Whenever we think about the mass of unemployed workers in America, we immediately attribute the numbers to layoffs and terminations. However, that may be only half correct.
The US Bureau of Labor and Statistics recently reported that, in the Month of December 2010, a roughly 50% of job separations came about as a result of what have been reported to be voluntary quits. That's an increase from December 2009, when "only" 42% of job separations were categorized as voluntary quits. Now, my experience tells me that some percentage of those "quits" were actually "quits in lieu of termination," but still...
These statistics suggest that between 5-7 Million of the 14.5 Million identified unemployed workers may have voluntarily quit their job! Wow! Here is a rather startling (to most of us, not the DOL!) excerpt from the attached DOL Article:
"Since February 2010, the proportions of quits and of layoffs and discharges at the total nonfarm level have been close. In December 2010, the proportion of quits for total nonfarm was 48 percent and the proportion of layoffs and discharges was 44 percent. For total private, the proportions were 49 percent quits and 44 percent layoffs and discharges. For government, the proportions were 33 percent quits and 51 percent layoffs and discharges."
Why, in these difficult economic times, are people quitting their jobs? The answers are complex, and provide great insight into mankind.
Certainly, some of these quits left their job to take a different position. And, as we noted above, some quits were actually terminations (to see why we recommend that you should think very carefully about quitting your job if you want unemployment benefits, type "Don't Quit That Job" into the Search Bar on this Blog). But, how about the rest? Why in these trying times would responsible adults choose to quit their jobs, thereby greatly jeopardizing their right to unemployment benefits and casting themselves into the pit of the Great Recession?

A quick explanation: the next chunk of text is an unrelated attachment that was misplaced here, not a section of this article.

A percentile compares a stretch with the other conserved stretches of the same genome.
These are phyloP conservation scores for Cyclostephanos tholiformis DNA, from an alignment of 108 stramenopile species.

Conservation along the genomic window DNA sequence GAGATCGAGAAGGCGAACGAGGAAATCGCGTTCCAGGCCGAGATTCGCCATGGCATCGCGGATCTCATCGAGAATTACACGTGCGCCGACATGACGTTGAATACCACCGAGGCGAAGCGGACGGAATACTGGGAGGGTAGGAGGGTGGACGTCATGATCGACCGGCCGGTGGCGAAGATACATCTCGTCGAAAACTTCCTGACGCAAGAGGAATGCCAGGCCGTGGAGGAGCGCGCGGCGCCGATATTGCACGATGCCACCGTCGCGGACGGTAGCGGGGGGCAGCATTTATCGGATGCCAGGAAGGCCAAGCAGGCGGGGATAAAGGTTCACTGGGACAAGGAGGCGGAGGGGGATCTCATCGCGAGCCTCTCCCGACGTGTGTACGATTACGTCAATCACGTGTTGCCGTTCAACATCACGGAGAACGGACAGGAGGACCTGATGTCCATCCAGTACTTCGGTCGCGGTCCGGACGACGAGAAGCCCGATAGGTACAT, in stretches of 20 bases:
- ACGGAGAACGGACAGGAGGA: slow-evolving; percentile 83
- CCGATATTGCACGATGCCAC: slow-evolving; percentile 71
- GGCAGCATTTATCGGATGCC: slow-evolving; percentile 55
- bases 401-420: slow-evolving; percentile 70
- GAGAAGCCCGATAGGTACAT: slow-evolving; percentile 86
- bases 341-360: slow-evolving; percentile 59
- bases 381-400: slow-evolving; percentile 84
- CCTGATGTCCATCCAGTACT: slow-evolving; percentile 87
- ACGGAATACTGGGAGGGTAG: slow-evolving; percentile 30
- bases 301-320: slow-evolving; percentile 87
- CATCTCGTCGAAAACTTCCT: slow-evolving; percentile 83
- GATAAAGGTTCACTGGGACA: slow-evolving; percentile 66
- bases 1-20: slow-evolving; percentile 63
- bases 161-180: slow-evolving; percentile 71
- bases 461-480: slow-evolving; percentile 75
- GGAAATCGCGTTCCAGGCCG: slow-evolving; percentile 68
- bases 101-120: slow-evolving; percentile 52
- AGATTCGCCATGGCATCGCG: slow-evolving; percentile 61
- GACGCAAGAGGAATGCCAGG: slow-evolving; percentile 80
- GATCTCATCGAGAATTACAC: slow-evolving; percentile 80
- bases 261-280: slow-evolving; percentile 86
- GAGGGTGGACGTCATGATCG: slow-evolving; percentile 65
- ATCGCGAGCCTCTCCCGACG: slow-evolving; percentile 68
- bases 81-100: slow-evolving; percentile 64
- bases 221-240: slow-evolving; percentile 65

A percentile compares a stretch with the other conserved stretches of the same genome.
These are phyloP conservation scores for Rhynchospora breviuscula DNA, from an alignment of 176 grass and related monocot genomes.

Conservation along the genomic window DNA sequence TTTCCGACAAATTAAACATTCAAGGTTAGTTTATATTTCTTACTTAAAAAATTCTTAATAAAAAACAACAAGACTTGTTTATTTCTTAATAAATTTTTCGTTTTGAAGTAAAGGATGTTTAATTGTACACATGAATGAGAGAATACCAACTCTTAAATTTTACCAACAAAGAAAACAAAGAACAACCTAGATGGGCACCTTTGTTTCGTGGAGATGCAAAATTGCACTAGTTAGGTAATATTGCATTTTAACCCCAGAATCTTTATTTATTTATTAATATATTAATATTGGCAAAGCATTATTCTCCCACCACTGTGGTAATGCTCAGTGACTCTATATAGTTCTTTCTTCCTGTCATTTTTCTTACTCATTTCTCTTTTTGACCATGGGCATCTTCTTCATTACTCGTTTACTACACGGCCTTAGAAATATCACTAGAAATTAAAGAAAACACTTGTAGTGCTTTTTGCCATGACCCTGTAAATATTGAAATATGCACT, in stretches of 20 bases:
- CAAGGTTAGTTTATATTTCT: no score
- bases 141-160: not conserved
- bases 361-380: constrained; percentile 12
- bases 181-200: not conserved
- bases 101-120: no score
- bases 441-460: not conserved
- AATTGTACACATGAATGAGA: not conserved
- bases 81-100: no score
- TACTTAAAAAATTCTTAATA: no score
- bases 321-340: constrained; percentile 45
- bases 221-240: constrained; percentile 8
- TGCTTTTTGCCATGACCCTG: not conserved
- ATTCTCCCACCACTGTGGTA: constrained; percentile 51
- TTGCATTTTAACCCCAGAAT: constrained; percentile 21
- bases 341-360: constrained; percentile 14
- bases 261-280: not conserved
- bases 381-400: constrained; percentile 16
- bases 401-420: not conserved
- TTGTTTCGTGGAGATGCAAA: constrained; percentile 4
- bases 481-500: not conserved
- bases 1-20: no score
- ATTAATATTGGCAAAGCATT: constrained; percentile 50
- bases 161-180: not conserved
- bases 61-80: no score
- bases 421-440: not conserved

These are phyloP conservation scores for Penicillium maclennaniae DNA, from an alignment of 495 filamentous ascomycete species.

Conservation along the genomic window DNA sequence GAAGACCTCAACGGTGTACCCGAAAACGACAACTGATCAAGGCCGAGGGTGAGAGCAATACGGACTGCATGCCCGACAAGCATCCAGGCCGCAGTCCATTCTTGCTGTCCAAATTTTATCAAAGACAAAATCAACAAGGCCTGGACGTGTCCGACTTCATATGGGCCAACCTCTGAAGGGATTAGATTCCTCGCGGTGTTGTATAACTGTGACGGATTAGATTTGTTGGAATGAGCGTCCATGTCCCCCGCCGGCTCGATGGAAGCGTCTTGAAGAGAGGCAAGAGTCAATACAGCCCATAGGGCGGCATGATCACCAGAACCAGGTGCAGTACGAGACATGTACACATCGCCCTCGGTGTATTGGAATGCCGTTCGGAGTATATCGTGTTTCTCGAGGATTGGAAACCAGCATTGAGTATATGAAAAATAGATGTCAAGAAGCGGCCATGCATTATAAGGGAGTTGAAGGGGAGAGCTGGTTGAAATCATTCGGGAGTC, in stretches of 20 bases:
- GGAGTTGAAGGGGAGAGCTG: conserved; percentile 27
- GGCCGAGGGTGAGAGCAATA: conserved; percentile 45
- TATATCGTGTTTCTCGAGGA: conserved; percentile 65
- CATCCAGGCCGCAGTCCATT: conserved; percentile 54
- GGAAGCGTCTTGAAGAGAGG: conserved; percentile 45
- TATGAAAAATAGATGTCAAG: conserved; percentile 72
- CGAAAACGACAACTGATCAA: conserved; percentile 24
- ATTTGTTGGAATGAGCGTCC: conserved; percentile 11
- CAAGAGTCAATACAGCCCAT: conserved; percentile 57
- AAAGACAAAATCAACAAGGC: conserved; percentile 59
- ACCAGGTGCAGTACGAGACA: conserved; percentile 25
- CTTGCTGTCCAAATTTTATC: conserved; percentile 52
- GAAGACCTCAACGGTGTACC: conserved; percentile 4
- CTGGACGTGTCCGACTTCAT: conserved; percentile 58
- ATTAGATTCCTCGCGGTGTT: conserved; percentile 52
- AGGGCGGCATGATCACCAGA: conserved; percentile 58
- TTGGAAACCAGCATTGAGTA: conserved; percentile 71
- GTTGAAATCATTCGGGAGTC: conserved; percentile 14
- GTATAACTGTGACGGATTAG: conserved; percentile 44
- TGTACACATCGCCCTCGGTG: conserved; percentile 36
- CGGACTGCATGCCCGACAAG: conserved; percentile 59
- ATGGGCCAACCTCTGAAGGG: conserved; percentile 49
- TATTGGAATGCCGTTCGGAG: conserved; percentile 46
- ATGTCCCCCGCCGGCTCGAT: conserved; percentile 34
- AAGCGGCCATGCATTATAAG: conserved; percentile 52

First, there is little doubt that many of us who have retained our jobs have been overworked and underpaid over the past few years. The Ghost of ex-employee Jones still lingers, and you feel her presence everyday when you once again do your old job, and her old job. Then, when you cannot complete all of the assignments that were provided to you (and who can truly do two jobs well for any sustained period of time?), you are criticized, demoted, put on a Performance Improvement Plan. You start to take your work home with you, take it with you to that elegant dinner on Saturday night, take it with you to Church...Eventually, the stress is too great, the unrelenting criticism, both overt and sublime, becomes too much to bear, and you quit. Click to see a great Article about this phenomena which, the author posits (and I agree) is sure to lead to a great migration of workers from one job to another as the job market opens up.
This type circumstances reveals at least one thing about our nature: we put our peace of mind first. When anything, including our livelihood, becomes too much to bear, we are willing to leave it behind for a little peace of mind. As the Beatles sang on the White Album, "I'd give you everything I've got for a little peace of mind."
Many of the remaining quits fall into a different category - one I refer to as a Workonality Conflict. It is when the boss is a real jerk, or a clique at the office leaves us feeling devalued, excluded, taken advantage of, unappreciated - and angry. Workonality Conflicts are nearly impossible to resolve over the short term, and an employee is not protected under the law if he/she is subjected to mistreatment by bosses or co-workers (unless it arises out of discriminatory or retaliatory motive, type in "Hostile Work Environment" to learn more). In many cases that I see, the quit could be avoided; indeed, sometimes it is the personality of the employee that exacerbates the environment.
Yet, once again, these quits often are in fact an attempt to find some peace of mind. Sometimes, though, I am troubled to see employees quit their jobs in a sudden fit of anger over a situation that hardly warranted taking one step closer to the soup kitchen. Typically, the employee tells me it was "a matter of principle." To which I invariably respond, "Well, try having principle for dinner, or paying your mortgage with principle." No, to survive we need principal first, and principle second. These situations reveal another, less flattering aspect of our human nature - pride, anger and sometimes misguided principle can wreak true and long lasting havoc in our lives.
When you are confronted with a Workonality Conflict, it is best to consider seeking counsel before simply up and quitting the job. There are approaches, both social and legal, that can help you retain your job until you find an employer that truly respects and desires you.